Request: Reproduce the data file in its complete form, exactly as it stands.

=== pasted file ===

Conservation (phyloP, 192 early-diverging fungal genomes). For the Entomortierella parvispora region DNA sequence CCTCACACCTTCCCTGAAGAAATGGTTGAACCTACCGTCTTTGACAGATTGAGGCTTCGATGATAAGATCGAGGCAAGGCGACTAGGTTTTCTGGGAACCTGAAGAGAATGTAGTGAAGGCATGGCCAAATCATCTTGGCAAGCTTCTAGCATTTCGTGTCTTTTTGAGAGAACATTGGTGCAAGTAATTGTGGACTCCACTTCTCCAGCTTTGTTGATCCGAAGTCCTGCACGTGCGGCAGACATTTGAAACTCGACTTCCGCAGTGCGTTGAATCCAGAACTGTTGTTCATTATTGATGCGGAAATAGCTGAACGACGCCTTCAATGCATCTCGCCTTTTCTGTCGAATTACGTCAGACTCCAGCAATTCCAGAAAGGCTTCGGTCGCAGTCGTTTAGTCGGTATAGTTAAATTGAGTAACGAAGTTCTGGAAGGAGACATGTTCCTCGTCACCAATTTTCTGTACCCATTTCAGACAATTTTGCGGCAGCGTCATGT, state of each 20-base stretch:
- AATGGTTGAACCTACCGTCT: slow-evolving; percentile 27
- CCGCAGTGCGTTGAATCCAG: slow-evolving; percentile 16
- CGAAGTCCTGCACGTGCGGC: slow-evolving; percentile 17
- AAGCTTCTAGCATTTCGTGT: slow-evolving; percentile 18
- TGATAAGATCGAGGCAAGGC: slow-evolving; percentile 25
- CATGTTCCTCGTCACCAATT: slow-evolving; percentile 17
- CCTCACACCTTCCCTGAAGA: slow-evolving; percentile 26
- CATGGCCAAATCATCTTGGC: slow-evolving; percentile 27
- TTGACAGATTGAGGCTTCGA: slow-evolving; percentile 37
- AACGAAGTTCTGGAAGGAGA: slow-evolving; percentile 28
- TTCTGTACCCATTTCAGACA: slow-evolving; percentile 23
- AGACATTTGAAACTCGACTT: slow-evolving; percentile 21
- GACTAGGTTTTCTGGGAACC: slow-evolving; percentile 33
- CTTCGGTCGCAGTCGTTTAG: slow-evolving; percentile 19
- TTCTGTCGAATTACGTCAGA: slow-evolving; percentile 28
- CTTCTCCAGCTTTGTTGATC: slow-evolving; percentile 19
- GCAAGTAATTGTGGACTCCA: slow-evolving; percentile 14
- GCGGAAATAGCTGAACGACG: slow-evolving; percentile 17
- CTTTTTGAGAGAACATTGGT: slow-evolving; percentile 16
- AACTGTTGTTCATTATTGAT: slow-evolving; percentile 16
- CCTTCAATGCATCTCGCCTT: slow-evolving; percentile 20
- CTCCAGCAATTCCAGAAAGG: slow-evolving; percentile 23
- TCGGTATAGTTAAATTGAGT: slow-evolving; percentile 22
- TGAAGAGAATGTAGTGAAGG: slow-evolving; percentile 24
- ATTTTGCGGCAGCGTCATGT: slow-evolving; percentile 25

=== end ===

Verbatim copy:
Conservation (phyloP, 192 early-diverging fungal genomes). For the Entomortierella parvispora region DNA sequence CCTCACACCTTCCCTGAAGAAATGGTTGAACCTACCGTCTTTGACAGATTGAGGCTTCGATGATAAGATCGAGGCAAGGCGACTAGGTTTTCTGGGAACCTGAAGAGAATGTAGTGAAGGCATGGCCAAATCATCTTGGCAAGCTTCTAGCATTTCGTGTCTTTTTGAGAGAACATTGGTGCAAGTAATTGTGGACTCCACTTCTCCAGCTTTGTTGATCCGAAGTCCTGCACGTGCGGCAGACATTTGAAACTCGACTTCCGCAGTGCGTTGAATCCAGAACTGTTGTTCATTATTGATGCGGAAATAGCTGAACGACGCCTTCAATGCATCTCGCCTTTTCTGTCGAATTACGTCAGACTCCAGCAATTCCAGAAAGGCTTCGGTCGCAGTCGTTTAGTCGGTATAGTTAAATTGAGTAACGAAGTTCTGGAAGGAGACATGTTCCTCGTCACCAATTTTCTGTACCCATTTCAGACAATTTTGCGGCAGCGTCATGT, state of each 20-base stretch:
- AATGGTTGAACCTACCGTCT: slow-evolving; percentile 27
- CCGCAGTGCGTTGAATCCAG: slow-evolving; percentile 16
- CGAAGTCCTGCACGTGCGGC: slow-evolving; percentile 17
- AAGCTTCTAGCATTTCGTGT: slow-evolving; percentile 18
- TGATAAGATCGAGGCAAGGC: slow-evolving; percentile 25
- CATGTTCCTCGTCACCAATT: slow-evolving; percentile 17
- CCTCACACCTTCCCTGAAGA: slow-evolving; percentile 26
- CATGGCCAAATCATCTTGGC: slow-evolving; percentile 27
- TTGACAGATTGAGGCTTCGA: slow-evolving; percentile 37
- AACGAAGTTCTGGAAGGAGA: slow-evolving; percentile 28
- TTCTGTACCCATTTCAGACA: slow-evolving; percentile 23
- AGACATTTGAAACTCGACTT: slow-evolving; percentile 21
- GACTAGGTTTTCTGGGAACC: slow-evolving; percentile 33
- CTTCGGTCGCAGTCGTTTAG: slow-evolving; percentile 19
- TTCTGTCGAATTACGTCAGA: slow-evolving; percentile 28
- CTTCTCCAGCTTTGTTGATC: slow-evolving; percentile 19
- GCAAGTAATTGTGGACTCCA: slow-evolving; percentile 14
- GCGGAAATAGCTGAACGACG: slow-evolving; percentile 17
- CTTTTTGAGAGAACATTGGT: slow-evolving; percentile 16
- AACTGTTGTTCATTATTGAT: slow-evolving; percentile 16
- CCTTCAATGCATCTCGCCTT: slow-evolving; percentile 20
- CTCCAGCAATTCCAGAAAGG: slow-evolving; percentile 23
- TCGGTATAGTTAAATTGAGT: slow-evolving; percentile 22
- TGAAGAGAATGTAGTGAAGG: slow-evolving; percentile 24
- ATTTTGCGGCAGCGTCATGT: slow-evolving; percentile 25